“Oops. Yeah, then Allan’s right,” Prasad said. “This one is going to be big.”
“Let’s see if he’s right. Pick up your cards and re-estimate based on what you just heard,” Carlos instructed. He paused a few seconds to make sure everyone had time to think. “Turn them over.”
All cards showed 20 this time.
“It looks like you convinced everyone, Allan,” Carlos said. “A 20 is probably too big for one story, though. Allan, is there a way to split this story up? Maybe have an even weaker engine the first time? Then improve it before you ship.”
“I don’t see any good ways,” Allan said. He thought for a moment and then continued, “We could have the engine play an offensive move every turn, always trying to make it’s own pattern, ignoring the human’s moves. I don’t think that’s a good idea though.”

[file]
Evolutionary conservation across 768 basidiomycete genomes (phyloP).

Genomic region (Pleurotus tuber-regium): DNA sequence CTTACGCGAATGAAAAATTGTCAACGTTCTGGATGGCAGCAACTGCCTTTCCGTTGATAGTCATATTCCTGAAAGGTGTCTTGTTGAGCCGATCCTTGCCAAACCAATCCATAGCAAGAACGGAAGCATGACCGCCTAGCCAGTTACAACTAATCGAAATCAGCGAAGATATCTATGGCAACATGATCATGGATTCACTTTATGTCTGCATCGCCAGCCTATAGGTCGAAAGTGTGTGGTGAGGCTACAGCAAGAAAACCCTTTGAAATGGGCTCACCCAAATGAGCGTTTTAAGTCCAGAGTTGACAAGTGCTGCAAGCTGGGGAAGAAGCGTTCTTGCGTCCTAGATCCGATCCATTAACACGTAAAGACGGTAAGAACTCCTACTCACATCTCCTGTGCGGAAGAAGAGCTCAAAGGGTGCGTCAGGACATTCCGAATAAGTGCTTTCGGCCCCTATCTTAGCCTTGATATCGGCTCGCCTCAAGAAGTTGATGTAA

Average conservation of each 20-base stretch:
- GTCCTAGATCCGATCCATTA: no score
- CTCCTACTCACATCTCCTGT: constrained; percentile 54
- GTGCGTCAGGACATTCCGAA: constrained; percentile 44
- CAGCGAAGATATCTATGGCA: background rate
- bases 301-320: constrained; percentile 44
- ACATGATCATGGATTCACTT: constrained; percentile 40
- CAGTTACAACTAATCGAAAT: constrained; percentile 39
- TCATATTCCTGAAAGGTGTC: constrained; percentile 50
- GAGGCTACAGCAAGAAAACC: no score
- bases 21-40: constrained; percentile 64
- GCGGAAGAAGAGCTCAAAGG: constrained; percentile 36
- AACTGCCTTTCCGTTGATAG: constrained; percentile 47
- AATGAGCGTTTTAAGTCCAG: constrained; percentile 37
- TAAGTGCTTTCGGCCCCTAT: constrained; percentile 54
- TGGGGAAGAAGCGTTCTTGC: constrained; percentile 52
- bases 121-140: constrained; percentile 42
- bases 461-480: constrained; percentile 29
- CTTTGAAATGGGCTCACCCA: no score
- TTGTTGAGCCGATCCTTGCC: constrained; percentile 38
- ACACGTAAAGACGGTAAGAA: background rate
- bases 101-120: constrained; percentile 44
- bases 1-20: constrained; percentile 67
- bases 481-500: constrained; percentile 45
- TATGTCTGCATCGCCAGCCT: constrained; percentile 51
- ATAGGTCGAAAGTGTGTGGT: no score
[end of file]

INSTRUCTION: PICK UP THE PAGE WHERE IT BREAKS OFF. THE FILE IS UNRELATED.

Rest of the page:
“What if a first engine only recognized rings?” Rose asked. “We could take away bridges and forks—just for now. Allan, couldn’t you write an engine that played offensively and defensively but that only tried to make—and block— rings?”
“Absolutely. That could work. So let’s split this into three stories. One for each shape.”
Everyone agreed and they estimated the three stories:
- As a player, I can play against a weak engine that recognizes rings (8)
- As a player, I can play against a weak engine that recognizes bridges (5)
- As a player, I can play against a weak engine that recognizes forks (8)
“When those were one story the estimate was 20. Now it’s 21. Should we take a point off of one story so it’s still 20?” Frank asked.
“No. The estimates are what they are and they’re not meant to be that precise,” Carlos answered. “Breaking stories up helps us see more of what’s involved. The sum of the estimates doesn’t need to equal the estimate of the larger story.”